requiem

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I would expect a cardinal mark to be used around more localised and isolated hazards, such as Centissima Reef in the (IALA B) example below. Which of course doesn't have one, because as already mentioned the US tends to stick with the lateral system. Regarding the "wrong side of a buoy", I've always been taught that one should never cut a buoy unless very sure of the safety. Buoys have a swing radius after all.

Here, the main shipping channel runs E-W just below the preferred channel buoy at the bottom. This of course works well for outbound traffic, as it acts as a starboard-hand buoy for the main channel, and a port-hand buoy for the smaller Bonita Channel.

In contrast, incoming traffic gets a reversed picture which would cause confusion were it not so far north of the main channel. They'd need to refer to the chart to know to ignore it.

bonita-channel.jpg
 

capnsensible

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I'm puzzling why two channels indicated by a preferred channel marker don't end up in the same place at some point. If that is the case then the word "preferred" is meaningless. If one channel goes to place X and the other to place Y then you take the appropriate channel. The two channels in this thread both lead to Carlingford Lough so if that is your target then it is up to you which to take, both are valid. Clearly they take different routes so if your destination is more directly reached from only one of those routes before they converge again then that's different.

I'd be happy to be shown the case where two channels marked by such a buoy do not later converge. I am not suggesting they do not exist but would welcome an example.
The port of Los Marmoles, Arrecife, Lanzarote.

The container port in Algecieras, Spain.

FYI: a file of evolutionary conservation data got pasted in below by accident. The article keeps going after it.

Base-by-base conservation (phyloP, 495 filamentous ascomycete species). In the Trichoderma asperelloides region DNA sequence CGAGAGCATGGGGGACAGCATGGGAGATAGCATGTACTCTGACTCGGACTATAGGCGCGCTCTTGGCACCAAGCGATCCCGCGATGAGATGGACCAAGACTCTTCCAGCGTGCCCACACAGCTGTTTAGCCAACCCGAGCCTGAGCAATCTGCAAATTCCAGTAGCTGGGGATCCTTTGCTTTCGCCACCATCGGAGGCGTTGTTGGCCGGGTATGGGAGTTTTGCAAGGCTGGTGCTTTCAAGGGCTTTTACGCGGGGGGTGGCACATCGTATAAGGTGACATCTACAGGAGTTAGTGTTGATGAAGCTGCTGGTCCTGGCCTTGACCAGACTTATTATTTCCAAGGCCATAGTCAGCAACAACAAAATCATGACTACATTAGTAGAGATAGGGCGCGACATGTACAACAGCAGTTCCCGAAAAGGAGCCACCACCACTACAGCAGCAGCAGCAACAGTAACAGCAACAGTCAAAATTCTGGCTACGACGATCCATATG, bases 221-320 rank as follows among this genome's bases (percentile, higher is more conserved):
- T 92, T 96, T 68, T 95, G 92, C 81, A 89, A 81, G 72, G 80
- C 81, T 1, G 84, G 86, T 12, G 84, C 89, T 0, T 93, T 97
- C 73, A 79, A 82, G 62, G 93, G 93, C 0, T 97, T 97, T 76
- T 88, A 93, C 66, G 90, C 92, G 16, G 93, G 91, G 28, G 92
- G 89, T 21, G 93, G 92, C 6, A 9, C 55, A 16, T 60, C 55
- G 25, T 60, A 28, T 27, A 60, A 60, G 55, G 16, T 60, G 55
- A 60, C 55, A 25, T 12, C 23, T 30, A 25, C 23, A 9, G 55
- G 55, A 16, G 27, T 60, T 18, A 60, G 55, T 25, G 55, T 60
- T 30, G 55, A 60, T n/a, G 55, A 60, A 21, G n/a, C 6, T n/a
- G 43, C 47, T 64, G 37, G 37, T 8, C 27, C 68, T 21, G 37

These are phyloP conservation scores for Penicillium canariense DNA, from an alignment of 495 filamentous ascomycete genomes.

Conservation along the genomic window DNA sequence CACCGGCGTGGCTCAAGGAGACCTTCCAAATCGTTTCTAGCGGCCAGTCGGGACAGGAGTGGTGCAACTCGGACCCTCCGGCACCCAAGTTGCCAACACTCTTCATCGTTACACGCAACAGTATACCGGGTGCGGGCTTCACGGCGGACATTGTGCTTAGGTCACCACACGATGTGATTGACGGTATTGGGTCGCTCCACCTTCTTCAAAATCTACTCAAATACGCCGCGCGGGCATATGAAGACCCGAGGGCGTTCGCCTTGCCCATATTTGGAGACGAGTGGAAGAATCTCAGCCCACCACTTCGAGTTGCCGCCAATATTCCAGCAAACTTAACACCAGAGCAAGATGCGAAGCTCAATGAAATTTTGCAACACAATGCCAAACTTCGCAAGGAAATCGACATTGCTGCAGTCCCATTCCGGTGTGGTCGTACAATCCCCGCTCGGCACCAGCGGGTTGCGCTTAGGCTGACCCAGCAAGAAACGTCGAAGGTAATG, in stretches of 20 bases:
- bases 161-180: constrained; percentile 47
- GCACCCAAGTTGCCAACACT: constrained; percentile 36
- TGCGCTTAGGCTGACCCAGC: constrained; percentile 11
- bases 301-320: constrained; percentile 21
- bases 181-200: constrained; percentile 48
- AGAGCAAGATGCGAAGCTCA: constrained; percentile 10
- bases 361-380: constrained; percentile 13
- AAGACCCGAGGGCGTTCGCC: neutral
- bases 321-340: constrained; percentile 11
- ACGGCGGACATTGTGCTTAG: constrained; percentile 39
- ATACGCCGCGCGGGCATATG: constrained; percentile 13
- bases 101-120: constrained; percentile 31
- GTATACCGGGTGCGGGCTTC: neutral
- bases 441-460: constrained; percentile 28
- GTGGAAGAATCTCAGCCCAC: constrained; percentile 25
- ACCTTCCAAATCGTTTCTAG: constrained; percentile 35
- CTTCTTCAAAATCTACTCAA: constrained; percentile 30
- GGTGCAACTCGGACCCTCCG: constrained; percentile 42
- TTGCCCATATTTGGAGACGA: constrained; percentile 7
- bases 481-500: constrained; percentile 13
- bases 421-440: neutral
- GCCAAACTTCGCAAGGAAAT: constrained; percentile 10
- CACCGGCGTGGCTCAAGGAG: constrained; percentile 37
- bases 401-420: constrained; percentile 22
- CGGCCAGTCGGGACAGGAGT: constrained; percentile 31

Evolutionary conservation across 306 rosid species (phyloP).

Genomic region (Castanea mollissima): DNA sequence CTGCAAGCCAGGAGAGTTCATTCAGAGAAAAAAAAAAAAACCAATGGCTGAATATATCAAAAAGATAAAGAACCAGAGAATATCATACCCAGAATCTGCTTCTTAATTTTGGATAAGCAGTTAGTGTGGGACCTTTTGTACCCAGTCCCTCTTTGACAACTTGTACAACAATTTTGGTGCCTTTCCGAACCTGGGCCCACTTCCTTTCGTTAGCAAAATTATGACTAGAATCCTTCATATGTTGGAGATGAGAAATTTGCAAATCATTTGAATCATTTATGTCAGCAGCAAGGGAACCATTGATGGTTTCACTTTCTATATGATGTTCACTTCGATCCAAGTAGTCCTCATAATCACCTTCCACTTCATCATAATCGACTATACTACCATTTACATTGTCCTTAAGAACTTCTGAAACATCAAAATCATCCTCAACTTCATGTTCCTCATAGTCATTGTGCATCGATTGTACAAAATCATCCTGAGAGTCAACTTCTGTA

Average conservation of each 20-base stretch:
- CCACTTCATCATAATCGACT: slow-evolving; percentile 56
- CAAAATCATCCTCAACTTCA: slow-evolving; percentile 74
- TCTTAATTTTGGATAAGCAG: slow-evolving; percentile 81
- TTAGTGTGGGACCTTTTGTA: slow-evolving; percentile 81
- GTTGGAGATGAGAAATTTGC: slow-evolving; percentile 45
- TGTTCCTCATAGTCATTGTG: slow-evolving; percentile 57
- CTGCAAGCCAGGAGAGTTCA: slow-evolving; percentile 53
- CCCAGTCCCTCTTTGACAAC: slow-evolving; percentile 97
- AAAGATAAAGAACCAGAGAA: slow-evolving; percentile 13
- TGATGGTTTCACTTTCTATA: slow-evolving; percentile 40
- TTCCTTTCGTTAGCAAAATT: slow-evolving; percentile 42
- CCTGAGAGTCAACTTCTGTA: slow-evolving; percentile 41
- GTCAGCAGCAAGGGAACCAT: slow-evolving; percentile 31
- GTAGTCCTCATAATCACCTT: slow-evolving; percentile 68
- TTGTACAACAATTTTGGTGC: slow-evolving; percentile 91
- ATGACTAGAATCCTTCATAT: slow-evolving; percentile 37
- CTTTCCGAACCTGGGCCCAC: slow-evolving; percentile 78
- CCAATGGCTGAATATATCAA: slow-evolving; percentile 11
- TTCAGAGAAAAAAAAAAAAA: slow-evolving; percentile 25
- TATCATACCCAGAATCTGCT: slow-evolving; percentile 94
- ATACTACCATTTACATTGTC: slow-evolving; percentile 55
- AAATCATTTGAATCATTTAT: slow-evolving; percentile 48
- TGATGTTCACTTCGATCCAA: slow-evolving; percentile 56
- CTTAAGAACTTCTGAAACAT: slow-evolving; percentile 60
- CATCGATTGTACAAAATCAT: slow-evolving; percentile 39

Mark-1

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I'm puzzling why two channels indicated by a preferred channel marker don't end up in the same place at some point. If that is the case then the word "preferred" is meaningless. If one channel goes to place X and the other to place Y then you take the appropriate channel. The two channels in this thread both lead to Carlingford Lough so if that is your target then it is up to you which to take, both are valid. Clearly they take different routes so if your destination is more directly reached from only one of those routes before they converge again then that's different.

I'd be happy to be shown the case where two channels marked by such a buoy do not later converge. I am not suggesting they do not exist but would welcome an example.

It blew my mind too but in the case above the "preferred" channel goes to Warrenpoint and the other channel is for the ferry and crosses the preferred channel sort of at right angles and goes to Carlingford.

As another poster says it's a crossroads.

With a smaller scale chart it sort of makes sense. It gives the Warrenport vessels a nice consistent line of green lights but gives the ferry a red stripe.